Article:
Jean de Villiers (Gallo Images)
Johannesburg - Skipper Jean de Villiers and Schalk Burger defied massive odds to be part of the Springbok squad for the Rugby World Cup, which kicks off in England on Friday.
Inside centre De Villiers suffered career-threatening knee ligament damage during a Test defeat by Wales last November.
Flank Burger was recovering from injury three seasons back when he developed bacterial meningitis and doctors told his parents they feared the worst.
But when the South African national team bade farewell to supporters at a Johannesburg hotel this past weekend before flying to London, De Villiers and Burger made passionate vows.
"We will never give up," promised a deeply emotional De Villiers, 34, as he spoke from a temporary outdoor stage.
"The time to play rugby has come and we are ready," stressed Burger, 32, whose father was also a Springbok forward.
But behind the selfies, smiles, hugs, waves and seemingly endless signing of autographs, lay tales of remarkable determination by De Villiers and Burger to be part of the greatest rugby show.
Burger was hospitalised because he had a cyst next to his spinal cord and moved to intensive care after contracting meningitis.
The life of the huge forward - who can operate anywhere in the back row - was on the line and his father and mother were summoned to say "goodbye".
But drawing on the never-say-die spirit he demonstrates on the rugby field, Burger recovered to regain his place with the Stormers and the Springboks.
"What Schalk has gone through in recent years and what he has achieved makes it one of the most inspirational sporting stories of our times," said SARU president Oregan Hoskins.
"He has been an icon of inspiration and the fact that he always seems to have a smile on his face makes it even more joyous to watch him in action."
Allister Coetzee, who left the Stormers after a Super Rugby playoffs exit this season to further his coaching career in Japan, hailed Burger.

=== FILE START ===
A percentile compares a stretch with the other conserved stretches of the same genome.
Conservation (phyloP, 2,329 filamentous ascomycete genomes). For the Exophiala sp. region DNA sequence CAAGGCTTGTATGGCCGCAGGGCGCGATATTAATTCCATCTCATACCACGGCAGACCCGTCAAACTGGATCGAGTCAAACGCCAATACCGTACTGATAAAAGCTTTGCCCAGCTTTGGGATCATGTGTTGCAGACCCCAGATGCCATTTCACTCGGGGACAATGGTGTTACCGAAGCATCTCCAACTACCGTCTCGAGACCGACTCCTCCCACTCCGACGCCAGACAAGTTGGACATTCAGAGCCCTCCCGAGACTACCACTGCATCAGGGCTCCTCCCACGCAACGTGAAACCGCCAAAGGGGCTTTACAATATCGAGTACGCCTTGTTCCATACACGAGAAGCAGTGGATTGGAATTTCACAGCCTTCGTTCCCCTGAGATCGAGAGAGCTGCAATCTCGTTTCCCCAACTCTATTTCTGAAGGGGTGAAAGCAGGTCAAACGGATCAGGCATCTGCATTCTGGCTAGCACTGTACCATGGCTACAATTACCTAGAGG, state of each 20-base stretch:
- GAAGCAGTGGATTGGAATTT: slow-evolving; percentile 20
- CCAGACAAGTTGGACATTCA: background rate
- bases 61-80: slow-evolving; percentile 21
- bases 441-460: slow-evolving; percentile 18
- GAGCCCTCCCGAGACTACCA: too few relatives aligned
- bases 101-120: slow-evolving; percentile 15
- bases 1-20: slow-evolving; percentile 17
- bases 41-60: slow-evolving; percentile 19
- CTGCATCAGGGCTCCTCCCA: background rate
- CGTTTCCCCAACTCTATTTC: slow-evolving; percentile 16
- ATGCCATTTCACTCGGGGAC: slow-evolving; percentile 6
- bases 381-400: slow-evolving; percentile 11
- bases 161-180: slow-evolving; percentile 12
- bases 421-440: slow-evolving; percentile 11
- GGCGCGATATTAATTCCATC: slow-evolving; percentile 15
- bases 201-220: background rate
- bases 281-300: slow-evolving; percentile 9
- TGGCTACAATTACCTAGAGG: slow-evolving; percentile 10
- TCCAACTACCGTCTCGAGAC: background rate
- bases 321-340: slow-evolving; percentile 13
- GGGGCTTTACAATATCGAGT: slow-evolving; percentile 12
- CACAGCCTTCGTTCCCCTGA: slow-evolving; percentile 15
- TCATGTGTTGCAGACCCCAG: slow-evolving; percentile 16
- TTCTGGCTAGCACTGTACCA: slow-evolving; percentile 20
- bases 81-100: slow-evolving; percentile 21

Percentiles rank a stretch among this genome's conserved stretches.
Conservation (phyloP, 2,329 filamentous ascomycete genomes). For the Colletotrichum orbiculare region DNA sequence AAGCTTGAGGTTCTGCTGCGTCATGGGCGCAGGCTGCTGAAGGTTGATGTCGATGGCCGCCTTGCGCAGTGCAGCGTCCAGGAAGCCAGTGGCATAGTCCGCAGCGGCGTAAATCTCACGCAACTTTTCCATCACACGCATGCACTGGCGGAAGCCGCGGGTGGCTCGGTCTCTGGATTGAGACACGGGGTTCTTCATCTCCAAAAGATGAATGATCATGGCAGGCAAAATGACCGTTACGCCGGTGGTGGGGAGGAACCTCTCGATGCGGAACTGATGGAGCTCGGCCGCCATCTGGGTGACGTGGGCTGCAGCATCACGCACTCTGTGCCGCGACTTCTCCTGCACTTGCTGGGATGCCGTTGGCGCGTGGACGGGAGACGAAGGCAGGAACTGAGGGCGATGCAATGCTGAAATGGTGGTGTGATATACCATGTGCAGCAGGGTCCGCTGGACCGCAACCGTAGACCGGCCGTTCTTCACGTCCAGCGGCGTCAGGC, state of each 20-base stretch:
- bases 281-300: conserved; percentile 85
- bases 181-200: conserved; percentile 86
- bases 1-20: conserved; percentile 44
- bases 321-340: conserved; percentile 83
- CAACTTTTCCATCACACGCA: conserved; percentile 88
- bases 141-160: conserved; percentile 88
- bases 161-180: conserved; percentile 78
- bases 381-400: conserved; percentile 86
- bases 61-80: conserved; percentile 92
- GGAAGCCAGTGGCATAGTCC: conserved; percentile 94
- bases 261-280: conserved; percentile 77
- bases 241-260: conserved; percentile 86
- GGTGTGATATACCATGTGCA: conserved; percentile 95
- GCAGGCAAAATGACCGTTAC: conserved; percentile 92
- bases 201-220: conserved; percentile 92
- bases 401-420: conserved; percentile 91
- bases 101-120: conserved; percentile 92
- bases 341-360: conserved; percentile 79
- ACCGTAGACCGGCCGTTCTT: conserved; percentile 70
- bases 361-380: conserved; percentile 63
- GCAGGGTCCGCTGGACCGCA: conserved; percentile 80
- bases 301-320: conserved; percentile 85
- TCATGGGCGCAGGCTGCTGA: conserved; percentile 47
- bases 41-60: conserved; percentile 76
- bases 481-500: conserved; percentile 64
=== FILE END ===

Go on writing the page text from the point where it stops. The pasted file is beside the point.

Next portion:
"I do not think people realise exactly what Schalk went through during 2012 and 2013, first with his knee injury and then his illness. He is the ultimate warrior.
"Just to get back into the game after those setbacks - never mind what he has achieved since - speaks volumes about his character."
Burger was part of the South African 2007 World Cup-winning squad and this will be his fourth appearance at the quadrennial tournament.
De Villiers recalled his darkest moment as he was about to be carried off the Millennium Stadium pitch in Cardiff with the cold, grey, overcast weather matching his mood.
"My immediate thought was this is the end of my career," said the Stormer who attended the same Western Cape school (Paarl Gymnasium) as Burger.
"But within a short period of time my frame of mind changed and I started setting new goals - I wanted to be back playing by July 2015."
After surgery and hours of daily rehabilitation for eight months, De Villiers came off the bench in a Springbok warm-up game against a World XV two months ago and suffered no ill effects.
But his return as a Test starter, against Argentina in Durban, was disastrous as he suffered a broken jaw and was labelled a "carthorse" by a senior columnist as South Africa suffered a stunning defeat.
But Springbok coach Heyneke Meyer kept faith in his skipper, and who would bet against De Villiers as he urgently seeks match fitness and form.